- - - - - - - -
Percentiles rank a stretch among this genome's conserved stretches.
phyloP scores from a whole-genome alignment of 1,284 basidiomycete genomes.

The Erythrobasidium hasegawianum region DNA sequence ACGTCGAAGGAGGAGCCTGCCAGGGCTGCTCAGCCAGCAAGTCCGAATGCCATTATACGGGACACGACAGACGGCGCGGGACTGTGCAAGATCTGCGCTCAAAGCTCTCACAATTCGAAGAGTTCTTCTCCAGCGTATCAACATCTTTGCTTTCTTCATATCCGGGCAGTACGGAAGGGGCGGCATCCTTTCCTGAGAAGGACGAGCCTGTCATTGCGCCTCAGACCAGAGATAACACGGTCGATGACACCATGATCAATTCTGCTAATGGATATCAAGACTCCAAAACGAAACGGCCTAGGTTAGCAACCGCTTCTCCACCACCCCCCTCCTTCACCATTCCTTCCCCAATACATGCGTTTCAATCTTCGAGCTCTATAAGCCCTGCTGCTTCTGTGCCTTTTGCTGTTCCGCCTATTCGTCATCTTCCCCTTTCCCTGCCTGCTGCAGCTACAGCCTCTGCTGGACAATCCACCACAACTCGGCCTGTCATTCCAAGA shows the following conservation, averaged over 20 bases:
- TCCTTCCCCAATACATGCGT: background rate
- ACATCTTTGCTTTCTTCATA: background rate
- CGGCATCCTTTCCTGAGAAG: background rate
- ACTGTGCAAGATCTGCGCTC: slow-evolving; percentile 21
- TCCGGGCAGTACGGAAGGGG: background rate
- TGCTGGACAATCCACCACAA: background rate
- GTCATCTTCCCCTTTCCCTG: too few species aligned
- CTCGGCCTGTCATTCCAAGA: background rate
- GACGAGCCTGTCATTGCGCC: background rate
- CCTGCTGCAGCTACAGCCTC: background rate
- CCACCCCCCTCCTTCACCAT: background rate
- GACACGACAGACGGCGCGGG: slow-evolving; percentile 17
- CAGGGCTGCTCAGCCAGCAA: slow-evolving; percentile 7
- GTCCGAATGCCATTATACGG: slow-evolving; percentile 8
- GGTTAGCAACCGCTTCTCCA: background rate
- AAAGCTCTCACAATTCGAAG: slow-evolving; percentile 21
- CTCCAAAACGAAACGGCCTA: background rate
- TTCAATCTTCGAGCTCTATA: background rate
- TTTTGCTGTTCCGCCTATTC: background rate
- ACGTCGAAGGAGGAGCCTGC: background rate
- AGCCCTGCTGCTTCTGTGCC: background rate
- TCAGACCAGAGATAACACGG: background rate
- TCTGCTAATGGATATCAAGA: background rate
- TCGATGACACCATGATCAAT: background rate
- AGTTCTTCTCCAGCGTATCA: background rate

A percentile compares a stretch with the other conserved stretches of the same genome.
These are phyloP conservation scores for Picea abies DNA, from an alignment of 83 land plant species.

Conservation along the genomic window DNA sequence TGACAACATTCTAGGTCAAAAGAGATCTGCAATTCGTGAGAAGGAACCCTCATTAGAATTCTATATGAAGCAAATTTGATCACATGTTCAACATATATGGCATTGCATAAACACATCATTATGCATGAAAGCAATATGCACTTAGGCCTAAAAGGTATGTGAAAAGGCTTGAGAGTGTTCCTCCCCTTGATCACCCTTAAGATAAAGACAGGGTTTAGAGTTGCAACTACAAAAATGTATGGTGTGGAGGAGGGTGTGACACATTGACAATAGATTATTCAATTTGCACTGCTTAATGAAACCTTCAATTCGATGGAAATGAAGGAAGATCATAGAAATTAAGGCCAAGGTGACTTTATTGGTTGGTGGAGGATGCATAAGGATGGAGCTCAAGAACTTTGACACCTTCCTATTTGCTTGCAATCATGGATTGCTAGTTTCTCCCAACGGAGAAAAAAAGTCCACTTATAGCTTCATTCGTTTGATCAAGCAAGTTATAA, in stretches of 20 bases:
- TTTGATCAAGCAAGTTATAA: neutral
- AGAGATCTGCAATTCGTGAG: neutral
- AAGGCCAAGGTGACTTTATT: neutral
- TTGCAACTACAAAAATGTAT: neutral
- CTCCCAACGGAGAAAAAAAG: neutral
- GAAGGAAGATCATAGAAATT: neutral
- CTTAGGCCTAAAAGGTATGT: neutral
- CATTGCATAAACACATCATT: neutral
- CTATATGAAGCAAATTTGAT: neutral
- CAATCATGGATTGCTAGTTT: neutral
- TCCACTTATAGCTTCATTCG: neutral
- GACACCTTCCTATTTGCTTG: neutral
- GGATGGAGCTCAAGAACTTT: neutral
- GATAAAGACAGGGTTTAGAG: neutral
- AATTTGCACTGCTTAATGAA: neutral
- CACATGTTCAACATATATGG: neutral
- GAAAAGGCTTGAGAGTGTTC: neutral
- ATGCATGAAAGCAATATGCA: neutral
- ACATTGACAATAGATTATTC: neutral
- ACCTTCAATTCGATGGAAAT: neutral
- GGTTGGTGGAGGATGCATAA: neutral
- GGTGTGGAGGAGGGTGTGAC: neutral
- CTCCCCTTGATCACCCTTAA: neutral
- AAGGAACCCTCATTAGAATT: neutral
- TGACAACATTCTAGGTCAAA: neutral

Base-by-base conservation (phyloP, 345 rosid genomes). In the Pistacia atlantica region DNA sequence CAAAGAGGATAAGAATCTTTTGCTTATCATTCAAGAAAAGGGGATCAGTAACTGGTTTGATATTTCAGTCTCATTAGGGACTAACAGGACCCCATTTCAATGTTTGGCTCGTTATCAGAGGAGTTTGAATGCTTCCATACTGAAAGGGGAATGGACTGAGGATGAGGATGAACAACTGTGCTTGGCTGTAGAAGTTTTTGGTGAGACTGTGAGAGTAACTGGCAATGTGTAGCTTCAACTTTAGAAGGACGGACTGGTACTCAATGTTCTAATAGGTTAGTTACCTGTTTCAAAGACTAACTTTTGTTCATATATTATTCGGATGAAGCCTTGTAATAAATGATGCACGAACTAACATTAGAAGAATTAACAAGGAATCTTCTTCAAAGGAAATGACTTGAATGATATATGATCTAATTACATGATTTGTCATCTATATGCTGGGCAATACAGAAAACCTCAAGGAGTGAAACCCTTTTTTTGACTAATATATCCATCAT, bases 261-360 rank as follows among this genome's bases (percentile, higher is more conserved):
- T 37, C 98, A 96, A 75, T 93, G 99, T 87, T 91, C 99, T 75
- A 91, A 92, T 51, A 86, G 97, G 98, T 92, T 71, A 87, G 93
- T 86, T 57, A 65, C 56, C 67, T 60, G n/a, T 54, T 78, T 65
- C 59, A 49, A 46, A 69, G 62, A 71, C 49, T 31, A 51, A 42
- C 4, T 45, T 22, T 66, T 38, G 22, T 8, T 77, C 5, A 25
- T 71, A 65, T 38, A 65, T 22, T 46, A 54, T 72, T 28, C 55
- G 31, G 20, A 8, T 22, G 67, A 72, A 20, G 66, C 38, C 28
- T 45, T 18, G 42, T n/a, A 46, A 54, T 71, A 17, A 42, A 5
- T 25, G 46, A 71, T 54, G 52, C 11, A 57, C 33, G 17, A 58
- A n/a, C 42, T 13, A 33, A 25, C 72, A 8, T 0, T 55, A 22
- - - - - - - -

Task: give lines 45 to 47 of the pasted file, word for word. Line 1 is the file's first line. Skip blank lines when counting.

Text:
- GATAAAGACAGGGTTTAGAG: neutral
- AATTTGCACTGCTTAATGAA: neutral
- CACATGTTCAACATATATGG: neutral